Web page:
Over time, she walks into the knowledge of how the desert supported an entire population ‘The footpaths through the Tucson Mountains are ancient. Humans have lived in these hills and arroyos for thousands of years. The palo verde and mesquite trees give great quantities of beans in June and the saguaro fruit and prickly pear ripened at the same time; the small game and birds were easy to hunt. For the ancient people, these hills and arroyos held everything they might need for survival.’ She reclaims and rewrites the history of the land and its ancient people with an assured wave aside of the European narrative. ‘The Pueblo people lived in the Laguna-Acoma area for thousands of years before the Europeans invaded, but the Spanish record-keepers made no mention of Laguna Pueblo, only Acoma. It was at Acoma that the Spaniards chopped off one hand and one foot of every captured Acoma man or boy over the age of seven, in retaliation for an Acoma victory over the Spanish troops in 1598. […] [T]he Kawaikameh, the Laguna people, had been living there by the lake on the Rio San José for thousands of years already when the rebels from the northern pueblos were brought there. Thus the Spaniards erroneously stated Laguna Pueblo wasn’t established until 1698. The error about the date of the founding of Laguna Pueblo was repeated in later histories. The Laguna Pueblo people didn’t bother to correct the error because it made no difference to their reckoning of the world.’ Silko argues for the connectedness of land with language as she argues for firm inheritance of Nahuatl and related Uto-Aztecan languages. ‘Linguistic diversity is integral to the cultural diversity that ensures some humans will survive in the event of one of the periodic global catastrophes. Local indigenous languages hold the keys to survival because they contain the nouns, the names of the plants, insects, birds and mammals important locally to human survival.’ She learns the names of flowers and plants, and gives snakes a home. And she continues to collect bits of turquoise pebble and to write about them as these flashes of compacted blue planet arrest her eyes and her thoughts.
The book is an ode to and entreaty for pacific and responsible survival as a species and as a people. In the desert, this is about dark peaks stopping and entertaining clouds to the point of rain. ‘Turquoise is the ritual colour of Tlaloc, the Nahua God of Rain.’ Her story about a group of Hopi traditionalists who decided, at the start of the eleventh year of a severe drought (2006), to undertake a sacred run from northern Arizona to Mexico City to the carved stone monolith of Tlaloc, is emblematic of her layered understanding of human place on our planet. ‘They’d been educated, as we all have,’ she says of the Hopi traditionalists with gentle irony, ‘to expect no miracles from Tlaloc. But in the Americas, the sacred surrounds us, no matter how damaged or changed a place may appear to be.’ Three months later, the rain clouds gathered, and broke, and pulled a writer away from her desk. ‘In Tucson where the drought had lasted so long even the desert vegetation was beginning to die, the rain smell was intoxicating—I couldn’t work on this manuscript.’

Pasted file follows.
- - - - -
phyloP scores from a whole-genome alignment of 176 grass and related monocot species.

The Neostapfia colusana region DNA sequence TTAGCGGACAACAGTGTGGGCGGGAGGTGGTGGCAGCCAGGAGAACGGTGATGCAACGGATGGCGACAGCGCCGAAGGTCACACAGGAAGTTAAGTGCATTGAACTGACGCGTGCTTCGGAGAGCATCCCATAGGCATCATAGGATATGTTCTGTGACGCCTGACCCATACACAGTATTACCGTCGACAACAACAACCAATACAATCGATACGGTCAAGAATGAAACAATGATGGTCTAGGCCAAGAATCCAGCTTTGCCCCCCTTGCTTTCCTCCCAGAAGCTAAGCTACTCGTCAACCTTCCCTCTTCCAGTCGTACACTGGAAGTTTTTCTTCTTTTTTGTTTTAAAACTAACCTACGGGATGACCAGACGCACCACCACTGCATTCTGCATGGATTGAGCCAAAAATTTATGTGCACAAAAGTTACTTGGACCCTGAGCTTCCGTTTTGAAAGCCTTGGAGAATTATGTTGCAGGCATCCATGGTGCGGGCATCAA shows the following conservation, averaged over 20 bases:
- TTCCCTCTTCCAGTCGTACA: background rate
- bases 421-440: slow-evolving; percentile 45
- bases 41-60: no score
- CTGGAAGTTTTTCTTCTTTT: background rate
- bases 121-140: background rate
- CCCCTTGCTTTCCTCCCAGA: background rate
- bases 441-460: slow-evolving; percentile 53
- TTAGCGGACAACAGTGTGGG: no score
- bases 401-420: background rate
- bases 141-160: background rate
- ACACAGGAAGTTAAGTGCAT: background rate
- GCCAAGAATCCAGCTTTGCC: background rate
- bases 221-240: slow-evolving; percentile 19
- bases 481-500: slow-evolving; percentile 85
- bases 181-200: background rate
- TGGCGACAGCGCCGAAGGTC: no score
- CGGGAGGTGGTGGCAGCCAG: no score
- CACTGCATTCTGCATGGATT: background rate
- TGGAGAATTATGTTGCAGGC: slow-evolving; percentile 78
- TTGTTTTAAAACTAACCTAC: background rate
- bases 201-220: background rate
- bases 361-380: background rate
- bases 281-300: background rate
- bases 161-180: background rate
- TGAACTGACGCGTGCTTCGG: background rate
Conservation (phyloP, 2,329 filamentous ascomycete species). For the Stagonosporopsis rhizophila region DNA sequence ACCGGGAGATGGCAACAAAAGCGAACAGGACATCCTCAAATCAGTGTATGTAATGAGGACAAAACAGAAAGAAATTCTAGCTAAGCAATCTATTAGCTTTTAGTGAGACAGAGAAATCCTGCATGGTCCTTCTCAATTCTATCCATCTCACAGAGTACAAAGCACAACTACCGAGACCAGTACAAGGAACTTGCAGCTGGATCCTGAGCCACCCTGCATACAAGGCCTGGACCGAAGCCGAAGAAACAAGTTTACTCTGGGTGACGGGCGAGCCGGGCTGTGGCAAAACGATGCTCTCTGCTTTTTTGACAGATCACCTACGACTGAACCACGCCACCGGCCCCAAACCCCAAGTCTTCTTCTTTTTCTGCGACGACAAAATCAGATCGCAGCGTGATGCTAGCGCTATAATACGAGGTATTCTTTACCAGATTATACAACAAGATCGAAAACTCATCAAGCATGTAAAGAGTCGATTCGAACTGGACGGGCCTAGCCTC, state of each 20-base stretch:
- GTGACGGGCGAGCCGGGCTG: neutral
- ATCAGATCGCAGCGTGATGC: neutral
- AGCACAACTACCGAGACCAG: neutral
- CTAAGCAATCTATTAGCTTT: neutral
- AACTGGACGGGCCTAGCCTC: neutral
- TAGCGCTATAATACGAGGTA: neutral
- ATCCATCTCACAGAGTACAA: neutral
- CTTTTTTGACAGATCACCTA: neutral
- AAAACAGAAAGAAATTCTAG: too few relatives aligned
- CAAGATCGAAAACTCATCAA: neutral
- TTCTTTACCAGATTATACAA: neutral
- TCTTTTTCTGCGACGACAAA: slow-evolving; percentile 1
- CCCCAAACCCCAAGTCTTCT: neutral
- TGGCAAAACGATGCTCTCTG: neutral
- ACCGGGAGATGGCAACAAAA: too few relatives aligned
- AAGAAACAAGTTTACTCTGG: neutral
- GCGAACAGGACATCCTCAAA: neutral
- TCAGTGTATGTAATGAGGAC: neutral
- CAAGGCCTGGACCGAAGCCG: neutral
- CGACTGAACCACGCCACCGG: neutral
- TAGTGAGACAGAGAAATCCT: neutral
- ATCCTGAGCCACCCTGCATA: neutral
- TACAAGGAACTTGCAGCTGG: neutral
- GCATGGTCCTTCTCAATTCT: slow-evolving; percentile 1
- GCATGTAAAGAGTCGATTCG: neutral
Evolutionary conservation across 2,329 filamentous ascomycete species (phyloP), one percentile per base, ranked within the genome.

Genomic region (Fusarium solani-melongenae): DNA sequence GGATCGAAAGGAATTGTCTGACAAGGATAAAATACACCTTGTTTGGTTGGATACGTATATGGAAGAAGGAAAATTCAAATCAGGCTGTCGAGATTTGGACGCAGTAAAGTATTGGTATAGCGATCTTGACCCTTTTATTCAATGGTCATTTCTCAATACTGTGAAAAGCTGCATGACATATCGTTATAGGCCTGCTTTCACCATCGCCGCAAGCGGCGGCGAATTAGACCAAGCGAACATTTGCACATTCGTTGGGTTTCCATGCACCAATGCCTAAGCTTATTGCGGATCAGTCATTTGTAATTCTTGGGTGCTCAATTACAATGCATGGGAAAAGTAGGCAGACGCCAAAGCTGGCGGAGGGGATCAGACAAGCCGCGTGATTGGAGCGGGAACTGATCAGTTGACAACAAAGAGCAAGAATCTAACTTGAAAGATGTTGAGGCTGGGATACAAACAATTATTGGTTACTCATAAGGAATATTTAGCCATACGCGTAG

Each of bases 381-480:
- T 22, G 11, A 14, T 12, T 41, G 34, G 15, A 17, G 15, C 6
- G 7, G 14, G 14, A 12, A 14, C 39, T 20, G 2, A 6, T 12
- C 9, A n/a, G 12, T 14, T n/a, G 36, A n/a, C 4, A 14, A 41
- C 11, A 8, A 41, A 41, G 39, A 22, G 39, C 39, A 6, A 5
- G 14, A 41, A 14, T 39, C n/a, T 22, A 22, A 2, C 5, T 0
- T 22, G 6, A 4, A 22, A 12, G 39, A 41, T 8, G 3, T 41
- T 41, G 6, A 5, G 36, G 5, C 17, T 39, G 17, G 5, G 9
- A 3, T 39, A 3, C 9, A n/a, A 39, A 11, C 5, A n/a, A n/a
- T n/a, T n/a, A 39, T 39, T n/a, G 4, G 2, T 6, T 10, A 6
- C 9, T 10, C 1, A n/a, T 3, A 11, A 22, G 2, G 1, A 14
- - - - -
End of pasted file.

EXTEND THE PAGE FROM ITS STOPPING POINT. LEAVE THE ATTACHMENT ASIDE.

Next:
‘The Time We Climbed Snake Mountain’, Storyteller (New York: Seaver Books, 1981), pp. 76-77.
 See The Pueblo Imagination: Landscape and Memory in the Photography of Lee Marmon (Boston: Beacon Press, 2003), and Lee Marmon and Tom Corbett, Laguna Pueblo: A Photographic History (Albuquerque: University of New Mexico Press, 2015).
, Leslie Marmon Silko, The Turquoise Ledge: A Memoir (New York: Viking, 2010), p. 5.
 The Turquoise Ledge, p. 11.
 The Turquoise Ledge, pp. 20-21.
 The Turquoise Ledge, p. 46. In this breath, see also Robert Macfarlane’s magnificent word-hoarding in Landmarks (London: Penguin, 2015). Long interested in the links between language and landscape, Macfarlane is spurred on by a collection of peat-land-specific place words to begin an ongoing project of ‘assembling some of this terrifically fine-grained vocabulary–and releasing it back into imaginative circulation, as a way to rewild our language.’ This rewilding is a project of joy and discovery and sadness and possibility, undertaken at a time when, as we learn, a junior dictionary makes place for ‘broadband’, but has no room for ‘bluebell’. ‘The Word-Hoard’, The Guardian, 27 February 2015.
 The Turquoise Ledge, pp. 144-146.
I shall write about the stimulating experience of my first DHSI (Digital Humanities Summer Institute) in a bit, but today’s post, in inadequate phone pictures, is about the loveliness of the southern part of Vancouver Island. There is also a sadness to it that I cannot find words for. You too might see, if you visit, what this land was to the peoples who lived here long before European arrival. (And most of us, we must understand, are visitors. Whether or not we live there now, our power to do so is a separate matter from our right to do so.) It is important to understand, too, that the magnificent curatorial achievements of something like the First Nations Collections are markers as much of voice and resilience as of silencing and continued violence. On the eve of #Canada150, the question mark in #Canada150? is more important than ever.
(My thanks to Ashley Morford, through whom I came to know Christi Belcourt’s poem.)